Law and Politics

Start Free Trial

What decision did the appeals court make in the case of Lionel Brogden v. State of Maryland?

Expert Answers

An illustration of the letter 'A' in a speech bubbles

Lionel Brogen was convicted of "wearing, carrying and displaying" a handgun in public and sentenced to three years in prison on that charge.  He was also convicted and sentenced for burglary, but the appeal and subsequent ruling on the appeal did not affect the second charge or sentence, only the possession of a handgun charge.

The court basically held that the trial judge exceeded his authority and discretion when he gave supplemental instructions to the jury that the burden to prove the gun was licensed rested with Brogden.  Since the licensing status of the weapon was not an issue at trial, and was not brought up during it, the appeals court ruled the judge had no discretion to introduce the point to the jury.  So it overturned the verdict and sentence on that one charge.

Approved by eNotes Editorial
An illustration of the letter 'A' in a speech bubbles

In this case, the appeals court ruled for the plaintiff and found that the judge in Brogden's case had made an error that was serious enough to cause the verdict to be overturned.  Two judges on the panel dissented, but the majority held that the trial judge's error was not a "harmless error."  The entirety of the appeals court's opinion can be found at the link below.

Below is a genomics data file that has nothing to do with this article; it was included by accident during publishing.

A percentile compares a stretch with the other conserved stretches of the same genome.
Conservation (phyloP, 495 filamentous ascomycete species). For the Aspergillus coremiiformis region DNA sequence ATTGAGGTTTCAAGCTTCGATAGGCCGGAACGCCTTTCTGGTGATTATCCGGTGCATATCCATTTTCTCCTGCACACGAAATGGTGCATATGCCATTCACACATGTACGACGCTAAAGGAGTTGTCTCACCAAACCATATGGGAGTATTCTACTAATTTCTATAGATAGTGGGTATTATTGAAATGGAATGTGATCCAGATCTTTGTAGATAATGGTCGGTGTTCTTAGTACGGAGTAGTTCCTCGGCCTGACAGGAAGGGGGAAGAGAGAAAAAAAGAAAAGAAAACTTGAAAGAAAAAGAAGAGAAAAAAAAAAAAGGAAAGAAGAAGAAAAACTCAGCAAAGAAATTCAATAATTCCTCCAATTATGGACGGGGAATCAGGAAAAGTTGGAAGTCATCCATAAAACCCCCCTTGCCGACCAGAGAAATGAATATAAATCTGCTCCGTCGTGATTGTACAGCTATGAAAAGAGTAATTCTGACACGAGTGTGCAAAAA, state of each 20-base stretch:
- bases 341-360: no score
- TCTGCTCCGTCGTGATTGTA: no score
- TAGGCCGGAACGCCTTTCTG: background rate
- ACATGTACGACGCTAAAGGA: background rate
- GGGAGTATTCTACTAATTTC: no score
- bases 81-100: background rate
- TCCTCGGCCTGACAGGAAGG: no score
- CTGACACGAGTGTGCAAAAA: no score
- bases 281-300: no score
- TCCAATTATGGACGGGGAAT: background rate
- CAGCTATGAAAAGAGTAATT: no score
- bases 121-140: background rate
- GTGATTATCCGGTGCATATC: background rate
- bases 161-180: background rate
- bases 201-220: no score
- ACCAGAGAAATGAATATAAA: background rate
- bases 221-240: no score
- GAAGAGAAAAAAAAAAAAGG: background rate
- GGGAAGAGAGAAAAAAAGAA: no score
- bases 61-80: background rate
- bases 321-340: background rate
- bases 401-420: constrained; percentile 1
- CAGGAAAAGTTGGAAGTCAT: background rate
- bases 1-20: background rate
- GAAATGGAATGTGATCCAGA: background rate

The appeals court held that a judge should not give "extra" information to the jury when that information has no bearing on the case at hand.  The appeals court ruled that giving the jury extra, irrelevant information can distract them from the true issues in the case that they are supposed to be deciding.  The court said that the trial judge should have simply told the jury to confine their deliberations to issues and the evidence that had already been presented to it instead of answering their question about an issue that did not matter to Brogden's case.

See eNotes Ad-Free

Start your 48-hour free trial to get access to more than 30,000 additional guides and more than 350,000 Homework Help questions answered by our experts.

Get 48 Hours Free Access
Approved by eNotes Editorial